In March 2002, the European Council (under EC Regulation 1606/2002 OJ of 11 September 2002) has made mandatory the application of international accounting standards for consolidated accounts of listed companies from January 1, 2005. All the international standards adopted by the ARC (Accounting Regulator Committee) as on 16 July 2003 is published in the Official Journal of the European Union dated October 13, 2003 (except IAS 32 and IAS 39 Financial Instruments).
These standards of listed companies may be extended to all businesses. By February 2004, the IASB had considered the creation of parallel standards and simplified them for small and medium enterprises (SME Small and Medium Enterprises). The approach of IFRS is different from the approach of the General Accounting Plan. It comes from a legal approach to accounting and is organized by the French government while the IFRS are created by organizations that are independent of a private nature.
The French accounting law leaves a significant part of the legal nature of the accounting operation while IFRS Anglo-Saxon retains the economic aspect of the transaction regardless of its form. Similarly, tax rules are still predominant in the General Accounting Plan. Accounting rules are often imposed by fiscal constraints to make deductible expenses such as regulatory provisions, rules of depreciation or provisioning. Purely fiscal operations affect the reading of the accounts.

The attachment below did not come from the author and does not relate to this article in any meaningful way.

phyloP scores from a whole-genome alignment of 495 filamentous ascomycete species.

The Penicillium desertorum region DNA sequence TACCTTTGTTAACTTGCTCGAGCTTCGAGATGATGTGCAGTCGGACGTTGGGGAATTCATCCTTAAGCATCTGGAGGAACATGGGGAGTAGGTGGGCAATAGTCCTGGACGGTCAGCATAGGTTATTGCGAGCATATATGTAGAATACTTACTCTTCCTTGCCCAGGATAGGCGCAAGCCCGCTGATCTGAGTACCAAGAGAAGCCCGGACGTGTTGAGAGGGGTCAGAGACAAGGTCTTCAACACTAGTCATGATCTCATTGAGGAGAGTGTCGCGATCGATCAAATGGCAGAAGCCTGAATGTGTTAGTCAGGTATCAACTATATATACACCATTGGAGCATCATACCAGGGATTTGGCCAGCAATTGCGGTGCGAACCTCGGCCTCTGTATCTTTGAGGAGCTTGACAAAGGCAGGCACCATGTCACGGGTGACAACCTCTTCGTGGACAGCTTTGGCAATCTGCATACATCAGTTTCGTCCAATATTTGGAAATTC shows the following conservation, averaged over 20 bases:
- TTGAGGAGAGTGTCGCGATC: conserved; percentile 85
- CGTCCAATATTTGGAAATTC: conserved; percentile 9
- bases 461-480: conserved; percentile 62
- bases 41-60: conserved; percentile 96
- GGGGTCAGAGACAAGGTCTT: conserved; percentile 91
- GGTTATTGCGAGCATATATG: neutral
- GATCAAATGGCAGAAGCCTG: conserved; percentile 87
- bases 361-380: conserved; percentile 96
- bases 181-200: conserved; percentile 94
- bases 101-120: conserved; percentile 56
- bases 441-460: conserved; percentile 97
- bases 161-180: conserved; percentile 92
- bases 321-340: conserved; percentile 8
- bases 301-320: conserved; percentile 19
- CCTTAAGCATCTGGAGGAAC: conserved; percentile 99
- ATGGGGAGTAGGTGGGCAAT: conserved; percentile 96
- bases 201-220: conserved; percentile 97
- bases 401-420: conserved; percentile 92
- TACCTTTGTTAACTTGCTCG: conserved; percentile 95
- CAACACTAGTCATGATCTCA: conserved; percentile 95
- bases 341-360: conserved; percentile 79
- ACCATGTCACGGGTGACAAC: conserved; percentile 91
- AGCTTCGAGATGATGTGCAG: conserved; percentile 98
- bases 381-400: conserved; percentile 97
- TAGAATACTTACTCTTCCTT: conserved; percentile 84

The approach of IFRS is different from the approach of the General Accounting Plan. One - it comes from a legal approach to accounting organized by the French government while the IFRS are created by organizations independent of a private nature. The French accounting law leaves a significant part of the legal nature of the accounting operation while the IFRS Anglo-Saxon retains mainly the economic aspect of the transaction regardless of its legal form.
Thus capital taken in "leasing" will not be recorded in balance sheet accounts as the accounting; the company was the owner of the property at the end of the contract so that, after international standards, they will be saved as part of the productive tool. International standards provide not only the registration of leasing transactions, but also leases from the time the transaction can be analyzed as the financing of the acquisition of an asset (finance lease). The entries are then the same as if the company had acquired the property. Similarly, tax rules are still predominant in the General Accounting Plan.
Accounting rules are often imposed by fiscal constraints to make deductible expenses such as regulatory provisions, rules of depreciation or provisioning. Purely fiscal operations affect the reading of the accounts.
The recognition, for example, accelerated depreciation or investment allowances, for tax reasons have increased special charges and provisions of the balance sheet wrongly. Under IFRS, these liabilities should be treated outside the accounts, only the tax savings resulting companies listed in the accounts.